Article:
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CES 2019: 5 places to unwind with a cocktail after the convention

Las Vegas is 20 years into a craft cocktail revolution that arguably started with the opening of Bellagio in 1998. Mixed drinks are considered an art form by some of the greatest bartenders in the world, both on and off the Strip. Here are a few places that show off that movement, which is way too big to be called a trend.

Libertine Social

Tony Abou-Ganim’s credits as a mixologist are too numerous to mention; inventor of the Cable Car, creator of Bellagio’s original cocktail program and mixologist for T-Mobile Arena are just a few highlights. He’s also chef Shawn McClain’s partner in Libertine Social. So you can be certain every cocktail you get here is taken very, very seriously, and there’s something for every taste. Serious cocktail devotees, however, will want to visit the Arcade Bar behind the main bar, which is dedicated exclusively to lost and forgotten pre-Prohibition cocktails. Mandalay Bay, 3950 Las Vegas Blvd. South, 702-632-7558, mandalaybay.com

Herbs and Rye

When top bartenders from around the world visit Las Vegas, they usually end their evenings here. That’s because Herbs and Rye has been the off-Strip center of the local bartending community since opening its doors in late 2009. If you want a classic cocktail, this is the place you go to do it up right. And its late-night happy hour specials on food that kick in at midnight make it one of the top late-night dining spots among the hospitality industry. 3713 W. Sahara Ave., 702-982-8036, herbsandrye.com

Downtown Cocktail Room

Hidden behind a door with no name on it, just a few steps off Fremont Street, this was one of the first hits of the “new downtown” when it opened in 2007, thanks to a dedication to craft cocktails aimed at discerning drinkers rather than drunken tourists. The cocktails change seasonally and are rated to indicate how challenging they may be to an inexperienced palate. But chatting with the man or woman behind the bar is a better way to make sure you get something that will rock your world without freaking you out. 111 Las Vegas Blvd. South, 702-880-3696, downtowncocktailroom.com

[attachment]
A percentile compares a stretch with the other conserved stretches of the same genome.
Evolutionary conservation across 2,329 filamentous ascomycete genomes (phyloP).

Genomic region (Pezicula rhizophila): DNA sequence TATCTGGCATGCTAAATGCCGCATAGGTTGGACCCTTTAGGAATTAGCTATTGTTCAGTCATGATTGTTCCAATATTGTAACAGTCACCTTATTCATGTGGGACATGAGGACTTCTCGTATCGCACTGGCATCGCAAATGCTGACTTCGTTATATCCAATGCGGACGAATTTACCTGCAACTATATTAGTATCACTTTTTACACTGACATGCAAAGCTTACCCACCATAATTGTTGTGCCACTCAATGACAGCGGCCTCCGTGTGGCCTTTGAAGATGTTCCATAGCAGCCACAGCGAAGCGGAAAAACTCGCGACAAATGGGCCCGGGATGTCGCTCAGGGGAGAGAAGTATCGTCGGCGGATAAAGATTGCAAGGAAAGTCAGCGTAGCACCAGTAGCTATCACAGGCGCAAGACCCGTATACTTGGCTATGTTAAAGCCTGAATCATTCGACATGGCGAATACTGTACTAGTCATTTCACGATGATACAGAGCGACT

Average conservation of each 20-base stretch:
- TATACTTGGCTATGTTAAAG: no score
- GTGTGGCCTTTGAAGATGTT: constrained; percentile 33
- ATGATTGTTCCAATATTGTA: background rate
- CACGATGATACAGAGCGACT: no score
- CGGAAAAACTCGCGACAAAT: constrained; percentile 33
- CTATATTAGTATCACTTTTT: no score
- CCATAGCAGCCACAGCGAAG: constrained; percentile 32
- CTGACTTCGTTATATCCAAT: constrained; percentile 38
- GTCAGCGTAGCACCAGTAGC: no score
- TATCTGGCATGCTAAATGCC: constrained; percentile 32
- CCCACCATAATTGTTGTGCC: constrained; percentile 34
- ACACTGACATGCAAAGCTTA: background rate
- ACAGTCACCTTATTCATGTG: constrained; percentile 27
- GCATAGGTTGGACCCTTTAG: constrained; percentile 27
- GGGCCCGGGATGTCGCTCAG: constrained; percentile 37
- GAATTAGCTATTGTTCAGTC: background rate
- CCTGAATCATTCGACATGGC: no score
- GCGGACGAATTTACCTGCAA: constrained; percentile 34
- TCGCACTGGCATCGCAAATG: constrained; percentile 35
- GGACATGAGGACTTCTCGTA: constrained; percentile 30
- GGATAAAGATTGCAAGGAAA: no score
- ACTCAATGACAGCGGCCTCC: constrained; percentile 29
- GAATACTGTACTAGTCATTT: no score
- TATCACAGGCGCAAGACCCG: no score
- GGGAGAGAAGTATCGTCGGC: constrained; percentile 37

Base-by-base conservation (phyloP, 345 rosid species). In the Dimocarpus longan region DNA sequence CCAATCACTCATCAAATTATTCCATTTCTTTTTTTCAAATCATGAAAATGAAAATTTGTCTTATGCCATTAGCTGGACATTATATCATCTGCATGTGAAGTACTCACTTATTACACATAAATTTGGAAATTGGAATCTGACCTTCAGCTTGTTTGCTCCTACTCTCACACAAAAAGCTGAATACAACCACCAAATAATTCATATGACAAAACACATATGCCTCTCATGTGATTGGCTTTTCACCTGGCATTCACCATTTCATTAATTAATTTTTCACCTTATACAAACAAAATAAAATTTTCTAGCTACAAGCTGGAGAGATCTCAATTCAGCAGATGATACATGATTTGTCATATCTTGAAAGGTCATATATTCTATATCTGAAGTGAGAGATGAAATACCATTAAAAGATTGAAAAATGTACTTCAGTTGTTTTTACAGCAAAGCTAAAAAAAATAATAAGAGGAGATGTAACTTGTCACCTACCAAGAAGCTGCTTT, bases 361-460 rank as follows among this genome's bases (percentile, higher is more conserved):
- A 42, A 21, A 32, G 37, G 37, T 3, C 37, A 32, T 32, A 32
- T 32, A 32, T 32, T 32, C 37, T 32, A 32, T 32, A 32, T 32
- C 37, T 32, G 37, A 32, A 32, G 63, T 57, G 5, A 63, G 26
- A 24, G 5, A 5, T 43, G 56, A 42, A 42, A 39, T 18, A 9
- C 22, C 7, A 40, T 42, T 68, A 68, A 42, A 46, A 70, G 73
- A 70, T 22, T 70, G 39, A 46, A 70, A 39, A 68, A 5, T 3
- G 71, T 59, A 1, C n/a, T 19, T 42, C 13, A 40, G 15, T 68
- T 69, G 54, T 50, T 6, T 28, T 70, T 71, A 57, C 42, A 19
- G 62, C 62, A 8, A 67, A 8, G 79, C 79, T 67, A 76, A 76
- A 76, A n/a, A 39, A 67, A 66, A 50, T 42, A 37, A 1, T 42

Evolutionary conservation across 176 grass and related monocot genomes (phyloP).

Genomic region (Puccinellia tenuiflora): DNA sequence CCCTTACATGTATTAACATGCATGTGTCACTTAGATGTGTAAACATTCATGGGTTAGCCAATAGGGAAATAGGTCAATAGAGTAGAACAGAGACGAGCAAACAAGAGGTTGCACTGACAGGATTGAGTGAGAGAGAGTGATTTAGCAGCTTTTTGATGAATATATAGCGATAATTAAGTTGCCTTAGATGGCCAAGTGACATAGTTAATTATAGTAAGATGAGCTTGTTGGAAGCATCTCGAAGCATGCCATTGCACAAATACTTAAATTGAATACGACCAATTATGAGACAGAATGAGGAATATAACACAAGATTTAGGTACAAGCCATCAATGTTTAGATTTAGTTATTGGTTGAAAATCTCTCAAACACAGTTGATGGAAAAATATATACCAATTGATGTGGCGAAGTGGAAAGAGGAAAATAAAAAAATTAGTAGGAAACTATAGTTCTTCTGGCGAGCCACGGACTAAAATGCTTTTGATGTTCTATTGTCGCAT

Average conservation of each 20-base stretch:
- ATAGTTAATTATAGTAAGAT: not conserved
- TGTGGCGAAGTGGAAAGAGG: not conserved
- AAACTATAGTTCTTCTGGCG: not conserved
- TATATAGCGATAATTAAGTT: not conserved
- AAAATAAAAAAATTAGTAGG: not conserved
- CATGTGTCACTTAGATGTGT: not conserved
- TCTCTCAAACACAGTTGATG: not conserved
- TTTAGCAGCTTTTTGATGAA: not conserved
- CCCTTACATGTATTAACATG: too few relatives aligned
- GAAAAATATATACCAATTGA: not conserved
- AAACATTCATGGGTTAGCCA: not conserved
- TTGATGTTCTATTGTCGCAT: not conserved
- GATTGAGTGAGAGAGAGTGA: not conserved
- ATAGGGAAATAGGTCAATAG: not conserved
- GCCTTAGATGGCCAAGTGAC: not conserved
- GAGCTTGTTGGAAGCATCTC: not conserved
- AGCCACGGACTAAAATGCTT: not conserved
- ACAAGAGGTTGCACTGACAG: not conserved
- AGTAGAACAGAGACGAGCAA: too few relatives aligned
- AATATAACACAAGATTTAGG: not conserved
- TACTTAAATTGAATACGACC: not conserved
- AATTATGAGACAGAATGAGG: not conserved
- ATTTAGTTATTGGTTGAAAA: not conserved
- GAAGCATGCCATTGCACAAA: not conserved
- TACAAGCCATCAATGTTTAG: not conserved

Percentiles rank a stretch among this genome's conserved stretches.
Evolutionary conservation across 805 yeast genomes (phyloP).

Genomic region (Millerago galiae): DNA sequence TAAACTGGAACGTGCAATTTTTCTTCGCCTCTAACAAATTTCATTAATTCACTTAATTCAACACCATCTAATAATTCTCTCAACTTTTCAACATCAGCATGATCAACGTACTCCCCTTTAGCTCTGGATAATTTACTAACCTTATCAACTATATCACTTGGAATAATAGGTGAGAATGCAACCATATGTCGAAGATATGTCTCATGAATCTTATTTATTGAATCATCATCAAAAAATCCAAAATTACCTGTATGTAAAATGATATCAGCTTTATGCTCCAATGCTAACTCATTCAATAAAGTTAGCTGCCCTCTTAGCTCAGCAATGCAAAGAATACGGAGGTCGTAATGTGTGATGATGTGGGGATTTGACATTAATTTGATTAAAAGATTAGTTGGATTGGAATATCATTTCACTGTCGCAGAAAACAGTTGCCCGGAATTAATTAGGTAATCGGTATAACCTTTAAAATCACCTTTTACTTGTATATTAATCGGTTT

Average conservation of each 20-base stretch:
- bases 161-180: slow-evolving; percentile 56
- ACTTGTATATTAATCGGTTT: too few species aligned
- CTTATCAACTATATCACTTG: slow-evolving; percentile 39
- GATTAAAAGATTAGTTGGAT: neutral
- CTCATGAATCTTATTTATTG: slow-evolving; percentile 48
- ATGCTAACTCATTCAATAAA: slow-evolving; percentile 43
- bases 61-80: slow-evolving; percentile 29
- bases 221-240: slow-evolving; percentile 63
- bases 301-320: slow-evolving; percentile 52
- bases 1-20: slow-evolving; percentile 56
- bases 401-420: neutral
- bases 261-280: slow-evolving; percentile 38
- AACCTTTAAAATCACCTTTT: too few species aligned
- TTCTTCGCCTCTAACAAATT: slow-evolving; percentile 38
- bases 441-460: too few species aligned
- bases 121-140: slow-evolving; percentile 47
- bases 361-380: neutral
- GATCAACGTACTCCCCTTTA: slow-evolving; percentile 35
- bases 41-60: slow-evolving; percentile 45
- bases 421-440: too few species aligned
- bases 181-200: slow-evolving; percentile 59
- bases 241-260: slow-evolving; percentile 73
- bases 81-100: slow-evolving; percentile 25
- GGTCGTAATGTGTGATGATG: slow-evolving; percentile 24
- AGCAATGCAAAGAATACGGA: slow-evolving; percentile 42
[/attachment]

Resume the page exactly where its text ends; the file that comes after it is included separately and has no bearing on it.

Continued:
The Laundry Room

As one of Fremont Street’s most popular watering holes, Commonwealth caters to the masses. Its secret back room, known as The Laundry Room because it once served that purpose, was set up for a more personal experience for discerning drinkers. The style leans toward Prohibition-era cocktails, but the staff creates some amazing custom-made one-offs. The catch is, you need to make a reservation by texting a secret phone number (polite inquiries with employees of downtown establishments go a long way in securing that). It can book up weeks in advance, however. So if you can’t get in this show, start asking around for next year. 525 Fremont St.


This is a relatively tiny lounge by casino standards, with only about 65-seats. But its cocktail program is big league, and the setting is elegant and sexy. Classic cocktails accented with seasonal fruits are prepared with gold and copper barware and served in etched crystal glasses. And guests in the know can spend an evening exploring the secret julep menu. All of cocktails are served amid decadent art deco details in shades of black, pearl, gold and burgundy. If the room gets too full, its sister bar The Dorsey at The Venetian is a short walk away. Palazzo, 3325 Las Vegas Blvd. South, 702-607-1945, venetian.com/rosina

The Review-Journal is owned by the family of Las Vegas Sands Corp. Chairman and CEO Sheldon Adelson. Las Vegas Sands operates Palazzo and The Venetian.

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